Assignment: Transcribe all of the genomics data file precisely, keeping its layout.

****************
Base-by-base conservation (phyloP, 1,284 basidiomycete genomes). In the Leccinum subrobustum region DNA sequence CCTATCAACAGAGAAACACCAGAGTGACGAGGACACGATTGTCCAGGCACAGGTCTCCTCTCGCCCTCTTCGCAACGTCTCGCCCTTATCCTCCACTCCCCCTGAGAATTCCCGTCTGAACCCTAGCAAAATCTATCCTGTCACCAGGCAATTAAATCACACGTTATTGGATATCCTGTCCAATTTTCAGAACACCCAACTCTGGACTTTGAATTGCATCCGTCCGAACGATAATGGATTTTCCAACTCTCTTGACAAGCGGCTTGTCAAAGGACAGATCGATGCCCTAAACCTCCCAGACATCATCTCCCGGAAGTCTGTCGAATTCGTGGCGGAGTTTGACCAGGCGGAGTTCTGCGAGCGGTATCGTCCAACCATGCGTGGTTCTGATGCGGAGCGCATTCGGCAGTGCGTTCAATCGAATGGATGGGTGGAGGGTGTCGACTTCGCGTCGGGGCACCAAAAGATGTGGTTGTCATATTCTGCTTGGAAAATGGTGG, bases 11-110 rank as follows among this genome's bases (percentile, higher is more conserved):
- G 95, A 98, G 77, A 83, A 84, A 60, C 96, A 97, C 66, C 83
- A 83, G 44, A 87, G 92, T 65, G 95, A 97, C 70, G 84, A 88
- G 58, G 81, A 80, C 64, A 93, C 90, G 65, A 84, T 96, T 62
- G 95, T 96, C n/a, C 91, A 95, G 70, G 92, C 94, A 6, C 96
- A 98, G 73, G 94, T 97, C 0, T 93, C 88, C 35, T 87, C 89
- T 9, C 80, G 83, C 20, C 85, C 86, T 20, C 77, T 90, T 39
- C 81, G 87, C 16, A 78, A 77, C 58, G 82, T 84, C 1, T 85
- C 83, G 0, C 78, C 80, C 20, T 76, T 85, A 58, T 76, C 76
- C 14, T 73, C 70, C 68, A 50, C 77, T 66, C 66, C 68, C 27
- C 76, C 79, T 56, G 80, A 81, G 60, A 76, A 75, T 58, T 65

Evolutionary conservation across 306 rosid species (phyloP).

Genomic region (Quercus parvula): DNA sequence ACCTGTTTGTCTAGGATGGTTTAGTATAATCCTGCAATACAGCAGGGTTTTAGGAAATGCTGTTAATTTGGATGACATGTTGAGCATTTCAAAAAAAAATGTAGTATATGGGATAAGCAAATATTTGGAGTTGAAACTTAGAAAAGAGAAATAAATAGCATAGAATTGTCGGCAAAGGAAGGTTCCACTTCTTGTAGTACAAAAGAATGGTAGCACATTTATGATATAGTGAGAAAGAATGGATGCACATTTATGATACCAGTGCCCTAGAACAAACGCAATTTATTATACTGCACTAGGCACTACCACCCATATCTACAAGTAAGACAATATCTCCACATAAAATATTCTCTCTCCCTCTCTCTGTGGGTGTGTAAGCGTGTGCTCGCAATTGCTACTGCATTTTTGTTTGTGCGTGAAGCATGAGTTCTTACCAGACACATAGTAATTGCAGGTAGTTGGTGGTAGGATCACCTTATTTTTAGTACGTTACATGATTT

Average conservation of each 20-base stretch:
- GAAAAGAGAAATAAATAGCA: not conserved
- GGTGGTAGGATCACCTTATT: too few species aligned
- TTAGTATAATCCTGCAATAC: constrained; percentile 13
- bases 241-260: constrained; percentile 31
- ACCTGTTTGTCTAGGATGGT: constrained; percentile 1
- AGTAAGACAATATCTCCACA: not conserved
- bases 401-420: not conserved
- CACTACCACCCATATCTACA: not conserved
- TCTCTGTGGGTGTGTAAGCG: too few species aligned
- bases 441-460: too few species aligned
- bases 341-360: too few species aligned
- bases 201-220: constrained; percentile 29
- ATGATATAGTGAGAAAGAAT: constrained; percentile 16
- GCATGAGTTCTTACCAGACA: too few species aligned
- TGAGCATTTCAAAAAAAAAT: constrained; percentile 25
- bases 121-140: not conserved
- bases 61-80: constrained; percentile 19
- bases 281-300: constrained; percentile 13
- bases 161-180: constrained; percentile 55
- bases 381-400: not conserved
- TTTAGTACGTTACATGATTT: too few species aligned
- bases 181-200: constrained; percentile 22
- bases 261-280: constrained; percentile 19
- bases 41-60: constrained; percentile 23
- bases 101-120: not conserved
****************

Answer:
Base-by-base conservation (phyloP, 1,284 basidiomycete genomes). In the Leccinum subrobustum region DNA sequence CCTATCAACAGAGAAACACCAGAGTGACGAGGACACGATTGTCCAGGCACAGGTCTCCTCTCGCCCTCTTCGCAACGTCTCGCCCTTATCCTCCACTCCCCCTGAGAATTCCCGTCTGAACCCTAGCAAAATCTATCCTGTCACCAGGCAATTAAATCACACGTTATTGGATATCCTGTCCAATTTTCAGAACACCCAACTCTGGACTTTGAATTGCATCCGTCCGAACGATAATGGATTTTCCAACTCTCTTGACAAGCGGCTTGTCAAAGGACAGATCGATGCCCTAAACCTCCCAGACATCATCTCCCGGAAGTCTGTCGAATTCGTGGCGGAGTTTGACCAGGCGGAGTTCTGCGAGCGGTATCGTCCAACCATGCGTGGTTCTGATGCGGAGCGCATTCGGCAGTGCGTTCAATCGAATGGATGGGTGGAGGGTGTCGACTTCGCGTCGGGGCACCAAAAGATGTGGTTGTCATATTCTGCTTGGAAAATGGTGG, bases 11-110 rank as follows among this genome's bases (percentile, higher is more conserved):
- G 95, A 98, G 77, A 83, A 84, A 60, C 96, A 97, C 66, C 83
- A 83, G 44, A 87, G 92, T 65, G 95, A 97, C 70, G 84, A 88
- G 58, G 81, A 80, C 64, A 93, C 90, G 65, A 84, T 96, T 62
- G 95, T 96, C n/a, C 91, A 95, G 70, G 92, C 94, A 6, C 96
- A 98, G 73, G 94, T 97, C 0, T 93, C 88, C 35, T 87, C 89
- T 9, C 80, G 83, C 20, C 85, C 86, T 20, C 77, T 90, T 39
- C 81, G 87, C 16, A 78, A 77, C 58, G 82, T 84, C 1, T 85
- C 83, G 0, C 78, C 80, C 20, T 76, T 85, A 58, T 76, C 76
- C 14, T 73, C 70, C 68, A 50, C 77, T 66, C 66, C 68, C 27
- C 76, C 79, T 56, G 80, A 81, G 60, A 76, A 75, T 58, T 65

Evolutionary conservation across 306 rosid species (phyloP).

Genomic region (Quercus parvula): DNA sequence ACCTGTTTGTCTAGGATGGTTTAGTATAATCCTGCAATACAGCAGGGTTTTAGGAAATGCTGTTAATTTGGATGACATGTTGAGCATTTCAAAAAAAAATGTAGTATATGGGATAAGCAAATATTTGGAGTTGAAACTTAGAAAAGAGAAATAAATAGCATAGAATTGTCGGCAAAGGAAGGTTCCACTTCTTGTAGTACAAAAGAATGGTAGCACATTTATGATATAGTGAGAAAGAATGGATGCACATTTATGATACCAGTGCCCTAGAACAAACGCAATTTATTATACTGCACTAGGCACTACCACCCATATCTACAAGTAAGACAATATCTCCACATAAAATATTCTCTCTCCCTCTCTCTGTGGGTGTGTAAGCGTGTGCTCGCAATTGCTACTGCATTTTTGTTTGTGCGTGAAGCATGAGTTCTTACCAGACACATAGTAATTGCAGGTAGTTGGTGGTAGGATCACCTTATTTTTAGTACGTTACATGATTT

Average conservation of each 20-base stretch:
- GAAAAGAGAAATAAATAGCA: not conserved
- GGTGGTAGGATCACCTTATT: too few species aligned
- TTAGTATAATCCTGCAATAC: constrained; percentile 13
- bases 241-260: constrained; percentile 31
- ACCTGTTTGTCTAGGATGGT: constrained; percentile 1
- AGTAAGACAATATCTCCACA: not conserved
- bases 401-420: not conserved
- CACTACCACCCATATCTACA: not conserved
- TCTCTGTGGGTGTGTAAGCG: too few species aligned
- bases 441-460: too few species aligned
- bases 341-360: too few species aligned
- bases 201-220: constrained; percentile 29
- ATGATATAGTGAGAAAGAAT: constrained; percentile 16
- GCATGAGTTCTTACCAGACA: too few species aligned
- TGAGCATTTCAAAAAAAAAT: constrained; percentile 25
- bases 121-140: not conserved
- bases 61-80: constrained; percentile 19
- bases 281-300: constrained; percentile 13
- bases 161-180: constrained; percentile 55
- bases 381-400: not conserved
- TTTAGTACGTTACATGATTT: too few species aligned
- bases 181-200: constrained; percentile 22
- bases 261-280: constrained; percentile 19
- bases 41-60: constrained; percentile 23
- bases 101-120: not conserved